Criminals socially engineer their way to bank details with fake arrest warrants

When an organization experiences a massive data breach, it knows (at least) that it needs to inform the federal government about the cybersecurity incident, get law enforcement involved, and then inform its clients and affiliates. Seems simple enough, but this process, which countries from the West have been abiding by, is the result of countless breaches in the past, followed by a myriad of digital crimes that took advantage of those leaked and stolen data.

Unfortunately, not all governments in the world are in the same boat when handling incidents of compromised data—something every country has been familiar with, along with its associated victims. And while some governments continue to deny the real-life impacts of such online incidents and lawmakers are still figuring out what to do, consumers are left to fend for themselves with no real help in sight from law enforcement.

Such was the case of @TheVenusDarling, a Twitter user in Malaysia. She was targeted by online scammers who used her personal details gleaned from an April 2022 data leak that affected 22.5 million people.

Note that Venus’s case is just one of many. After she shared her experiences on Twitter, some came forward to tell a similar tale that, more than losing money, left them feeling traumatized for a long time. Without Venus’s quick thinking and help from a cybersecurity pro, she would’ve been left in a far more difficult situation.

Scammers put victims in a swirl of “too much”

It began with a phone call.

The caller, a female who was purportedly working for the Inland Revenue Board of Malaysia (IRBM), an agency responsible for collecting taxes, said that “Venus” owed at least RM50,000 ($11,000) in arrears for a business created under her name.

“The caller seemed authoritative and convincing and even supplied a reference number,” said Munira Mustaffa, the expert who helped Venus in her case. It didn’t stop here. In further attempts to sell the legitimacy of the call and the integrity of the person on the other end of the line, the caller connected Venus to a “police inspector” (PI), who then instructed her to hang up and Google the number of the local police headquarters. She then received a call from a number matching the number she had just searched.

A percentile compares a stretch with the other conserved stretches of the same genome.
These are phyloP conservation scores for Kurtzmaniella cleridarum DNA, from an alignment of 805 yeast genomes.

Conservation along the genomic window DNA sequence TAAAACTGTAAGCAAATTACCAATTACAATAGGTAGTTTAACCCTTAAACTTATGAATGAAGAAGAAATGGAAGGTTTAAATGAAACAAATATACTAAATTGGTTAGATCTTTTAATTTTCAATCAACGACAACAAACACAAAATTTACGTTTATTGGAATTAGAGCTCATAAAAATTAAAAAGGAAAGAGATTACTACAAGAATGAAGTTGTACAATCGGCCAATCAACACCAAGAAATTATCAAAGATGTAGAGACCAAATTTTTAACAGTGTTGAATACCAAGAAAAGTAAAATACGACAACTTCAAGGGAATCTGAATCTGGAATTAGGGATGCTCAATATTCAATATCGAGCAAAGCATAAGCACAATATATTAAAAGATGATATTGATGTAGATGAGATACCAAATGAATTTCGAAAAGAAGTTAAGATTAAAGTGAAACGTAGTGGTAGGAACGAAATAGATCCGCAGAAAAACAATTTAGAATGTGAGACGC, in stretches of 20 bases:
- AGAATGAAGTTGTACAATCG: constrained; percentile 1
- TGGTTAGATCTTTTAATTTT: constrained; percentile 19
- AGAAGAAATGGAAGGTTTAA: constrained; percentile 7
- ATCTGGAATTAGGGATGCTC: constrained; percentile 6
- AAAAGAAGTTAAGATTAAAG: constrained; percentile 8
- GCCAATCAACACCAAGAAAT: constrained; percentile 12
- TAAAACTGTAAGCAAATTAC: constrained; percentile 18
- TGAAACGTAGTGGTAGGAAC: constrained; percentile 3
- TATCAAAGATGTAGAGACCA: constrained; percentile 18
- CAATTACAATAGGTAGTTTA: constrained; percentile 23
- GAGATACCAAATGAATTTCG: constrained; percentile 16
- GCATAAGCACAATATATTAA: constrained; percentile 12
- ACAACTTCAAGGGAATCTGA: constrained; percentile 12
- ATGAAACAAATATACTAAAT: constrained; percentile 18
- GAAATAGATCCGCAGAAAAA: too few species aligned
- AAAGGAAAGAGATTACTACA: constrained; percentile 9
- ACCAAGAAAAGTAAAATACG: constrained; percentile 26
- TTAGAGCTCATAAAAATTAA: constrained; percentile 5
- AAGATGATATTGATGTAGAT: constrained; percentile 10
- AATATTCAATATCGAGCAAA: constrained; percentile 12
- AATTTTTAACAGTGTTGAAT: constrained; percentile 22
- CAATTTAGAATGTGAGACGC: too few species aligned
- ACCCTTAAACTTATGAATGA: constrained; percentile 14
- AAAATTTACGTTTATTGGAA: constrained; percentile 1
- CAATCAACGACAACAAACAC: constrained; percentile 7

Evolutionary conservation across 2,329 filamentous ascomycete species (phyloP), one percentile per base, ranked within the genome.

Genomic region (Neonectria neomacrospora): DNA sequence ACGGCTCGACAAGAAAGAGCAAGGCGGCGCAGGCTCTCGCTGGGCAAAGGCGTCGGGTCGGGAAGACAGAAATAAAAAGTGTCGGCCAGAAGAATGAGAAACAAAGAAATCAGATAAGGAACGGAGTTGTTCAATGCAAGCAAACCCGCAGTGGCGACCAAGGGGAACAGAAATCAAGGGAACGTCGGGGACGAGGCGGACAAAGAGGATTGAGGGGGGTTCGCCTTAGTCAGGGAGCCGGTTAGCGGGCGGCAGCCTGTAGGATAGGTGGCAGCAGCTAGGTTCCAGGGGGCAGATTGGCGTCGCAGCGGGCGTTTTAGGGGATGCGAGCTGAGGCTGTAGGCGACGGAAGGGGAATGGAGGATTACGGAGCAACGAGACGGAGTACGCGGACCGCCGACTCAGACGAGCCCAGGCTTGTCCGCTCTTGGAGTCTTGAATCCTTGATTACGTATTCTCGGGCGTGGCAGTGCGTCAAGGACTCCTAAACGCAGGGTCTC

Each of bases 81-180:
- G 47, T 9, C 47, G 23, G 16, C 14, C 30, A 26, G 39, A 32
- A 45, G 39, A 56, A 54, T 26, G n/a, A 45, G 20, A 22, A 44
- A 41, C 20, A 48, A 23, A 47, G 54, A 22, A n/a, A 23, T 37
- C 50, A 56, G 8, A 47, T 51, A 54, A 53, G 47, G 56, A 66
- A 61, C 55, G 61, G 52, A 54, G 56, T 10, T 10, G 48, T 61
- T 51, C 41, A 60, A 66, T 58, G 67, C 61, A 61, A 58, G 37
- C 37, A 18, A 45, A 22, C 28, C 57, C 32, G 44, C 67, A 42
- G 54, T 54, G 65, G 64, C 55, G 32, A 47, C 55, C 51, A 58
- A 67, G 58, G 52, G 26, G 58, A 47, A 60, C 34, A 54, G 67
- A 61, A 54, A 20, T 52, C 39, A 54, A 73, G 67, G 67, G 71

Mustaffa, who founded the Chasseur Group and serves as its executive director and principal analyst, is known in counter-terrorism and organized crime circles. In her post, she broke down the scam into four phases, reflecting the scammers’ intent in each stage: Dismay, Isolate, Overwhelm, and Intimidate.

The so-called PI proceeded to inform Venus that there was an arrest warrant for her because her ATM card was linked to money laundering and fraud activities [Dismay]. He then passed the call to a “high-ranking officer” (HRO), who instructed her to move to a quieter place to ensure the call’s privacy [Isolate]. The HRO then sent Venus a copy of the purported arrest warrant, containing her legitimate details, via WhatsApp [Overwhelm]. He also told her to download and install an APK file he sent via the messaging app to aid them in their investigation.

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The fake arrest warrant the supposed “high-ranking officer” sent to the victim. It contains the official emblem of the country’s law enforcement body and contains legitimate details of the victim gleaned from the April 2022 leak. (Source: Chasseur Group)

Venus did what she was instructed, including filling out the form in the app. When she was about to enter her bank account PIN, she remembered she wasn’t supposed to share it with anyone. She then realized she was about to be scammed. Sensing her hesitation, the HRO began shouting to further freak her out into giving up the PIN [Intimidate].

She then ended the call, uninstalled the app, and sought Mustaffa’s help.

“Unfortunately, in this instance, uninstalling the app is not sufficient,” Mustaffa said. “Even with the application deleted, we had to assume that the device remained infected with malware. Hitting reset would have been the recommended option; however, that would result in data loss—an outcome not many are willing to go for.”

Scammers know what people don’t

If this scam is not spotlighted and people are not educated, many more will continue to fall for this campaign. Scammers find success in what they do because not only do they have the tools to take advantage of anything ill that happens to people—they know what people know and what they don’t.

In this case, they know that citizens are largely unaware of government processes. And while the IRBM and law enforcement have social media presence and do inform their followers of scams, it’s not enough.

“[T]he general populace must be properly informed about the government’s procedures and standards,” Mustaffa said. “And in order to do this, it is vital to enhance the accessibility, clarity, and transparency of information that is already widely available.”

Getting familiar with the scam is also a big way to prevent it.

A scam is a scam, regardless of origin. If it proves lucrative, many will copy it. It’s only time before online criminals adopt this tactic and begin their social engineering campaign against unwary citizens.